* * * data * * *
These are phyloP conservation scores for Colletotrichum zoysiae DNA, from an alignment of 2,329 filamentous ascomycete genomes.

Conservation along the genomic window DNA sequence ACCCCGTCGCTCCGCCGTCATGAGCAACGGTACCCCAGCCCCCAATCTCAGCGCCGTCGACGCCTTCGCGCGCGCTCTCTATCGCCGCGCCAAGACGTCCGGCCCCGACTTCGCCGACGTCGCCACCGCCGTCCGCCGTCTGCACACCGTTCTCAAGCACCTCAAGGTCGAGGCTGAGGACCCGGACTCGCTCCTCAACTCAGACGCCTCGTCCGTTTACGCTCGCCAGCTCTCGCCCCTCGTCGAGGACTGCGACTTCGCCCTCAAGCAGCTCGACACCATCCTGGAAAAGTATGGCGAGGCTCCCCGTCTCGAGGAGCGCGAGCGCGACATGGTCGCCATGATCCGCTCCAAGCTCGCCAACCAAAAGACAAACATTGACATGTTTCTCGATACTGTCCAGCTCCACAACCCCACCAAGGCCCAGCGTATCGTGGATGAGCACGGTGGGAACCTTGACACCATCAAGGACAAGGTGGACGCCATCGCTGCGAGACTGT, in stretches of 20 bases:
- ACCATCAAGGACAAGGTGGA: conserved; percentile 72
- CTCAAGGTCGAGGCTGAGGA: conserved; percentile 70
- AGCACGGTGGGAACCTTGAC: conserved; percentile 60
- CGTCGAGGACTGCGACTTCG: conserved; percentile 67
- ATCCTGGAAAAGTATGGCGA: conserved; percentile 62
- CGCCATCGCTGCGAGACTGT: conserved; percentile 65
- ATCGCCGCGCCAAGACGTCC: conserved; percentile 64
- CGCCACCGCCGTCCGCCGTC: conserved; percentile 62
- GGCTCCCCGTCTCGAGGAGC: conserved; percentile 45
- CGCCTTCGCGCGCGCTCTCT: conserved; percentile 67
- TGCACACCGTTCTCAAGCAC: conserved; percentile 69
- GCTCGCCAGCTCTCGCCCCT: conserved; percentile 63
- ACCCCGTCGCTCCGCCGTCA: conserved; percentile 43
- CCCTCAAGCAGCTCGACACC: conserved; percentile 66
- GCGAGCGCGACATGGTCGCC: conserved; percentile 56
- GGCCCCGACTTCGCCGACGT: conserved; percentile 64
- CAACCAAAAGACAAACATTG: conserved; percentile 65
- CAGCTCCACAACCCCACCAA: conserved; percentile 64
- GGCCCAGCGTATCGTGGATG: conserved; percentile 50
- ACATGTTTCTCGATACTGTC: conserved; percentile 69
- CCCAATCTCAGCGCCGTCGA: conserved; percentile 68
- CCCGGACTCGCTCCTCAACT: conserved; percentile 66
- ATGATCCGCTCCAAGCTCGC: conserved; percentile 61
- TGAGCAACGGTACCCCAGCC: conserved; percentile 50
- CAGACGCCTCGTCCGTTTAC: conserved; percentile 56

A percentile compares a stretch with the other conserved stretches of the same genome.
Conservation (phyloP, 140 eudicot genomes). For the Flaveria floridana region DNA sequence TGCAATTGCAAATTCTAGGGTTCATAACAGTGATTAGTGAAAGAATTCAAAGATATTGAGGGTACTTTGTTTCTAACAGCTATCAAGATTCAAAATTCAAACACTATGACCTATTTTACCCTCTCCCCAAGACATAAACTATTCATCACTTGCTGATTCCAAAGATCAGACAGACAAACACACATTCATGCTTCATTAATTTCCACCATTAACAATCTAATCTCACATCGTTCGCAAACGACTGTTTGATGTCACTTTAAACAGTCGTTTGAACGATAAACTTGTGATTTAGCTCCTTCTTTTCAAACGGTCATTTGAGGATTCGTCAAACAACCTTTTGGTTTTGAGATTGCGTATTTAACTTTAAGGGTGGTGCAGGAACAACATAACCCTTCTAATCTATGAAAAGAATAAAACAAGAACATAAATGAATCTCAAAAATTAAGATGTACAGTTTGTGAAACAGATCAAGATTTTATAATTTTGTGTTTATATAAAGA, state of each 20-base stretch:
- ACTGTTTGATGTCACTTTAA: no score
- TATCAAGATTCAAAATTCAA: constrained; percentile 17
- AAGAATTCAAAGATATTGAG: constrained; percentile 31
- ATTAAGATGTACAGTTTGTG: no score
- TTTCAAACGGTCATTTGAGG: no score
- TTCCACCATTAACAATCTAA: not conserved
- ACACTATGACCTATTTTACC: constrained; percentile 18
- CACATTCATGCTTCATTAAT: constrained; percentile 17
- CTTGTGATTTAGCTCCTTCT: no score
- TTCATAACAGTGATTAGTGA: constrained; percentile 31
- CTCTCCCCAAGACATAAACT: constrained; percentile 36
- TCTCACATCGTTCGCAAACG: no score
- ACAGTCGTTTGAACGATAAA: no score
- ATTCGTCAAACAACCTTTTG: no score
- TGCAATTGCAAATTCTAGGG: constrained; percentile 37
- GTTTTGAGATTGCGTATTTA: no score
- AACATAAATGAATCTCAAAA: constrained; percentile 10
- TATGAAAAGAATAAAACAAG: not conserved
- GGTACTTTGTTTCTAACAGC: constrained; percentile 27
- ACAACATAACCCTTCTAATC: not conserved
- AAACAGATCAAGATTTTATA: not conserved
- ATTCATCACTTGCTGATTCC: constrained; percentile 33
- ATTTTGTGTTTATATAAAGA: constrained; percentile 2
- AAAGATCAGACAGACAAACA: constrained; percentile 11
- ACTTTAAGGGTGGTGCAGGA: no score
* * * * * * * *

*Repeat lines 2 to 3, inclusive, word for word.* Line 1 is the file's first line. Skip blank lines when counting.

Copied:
Conservation along the genomic window DNA sequence ACCCCGTCGCTCCGCCGTCATGAGCAACGGTACCCCAGCCCCCAATCTCAGCGCCGTCGACGCCTTCGCGCGCGCTCTCTATCGCCGCGCCAAGACGTCCGGCCCCGACTTCGCCGACGTCGCCACCGCCGTCCGCCGTCTGCACACCGTTCTCAAGCACCTCAAGGTCGAGGCTGAGGACCCGGACTCGCTCCTCAACTCAGACGCCTCGTCCGTTTACGCTCGCCAGCTCTCGCCCCTCGTCGAGGACTGCGACTTCGCCCTCAAGCAGCTCGACACCATCCTGGAAAAGTATGGCGAGGCTCCCCGTCTCGAGGAGCGCGAGCGCGACATGGTCGCCATGATCCGCTCCAAGCTCGCCAACCAAAAGACAAACATTGACATGTTTCTCGATACTGTCCAGCTCCACAACCCCACCAAGGCCCAGCGTATCGTGGATGAGCACGGTGGGAACCTTGACACCATCAAGGACAAGGTGGACGCCATCGCTGCGAGACTGT, in stretches of 20 bases:
- ACCATCAAGGACAAGGTGGA: conserved; percentile 72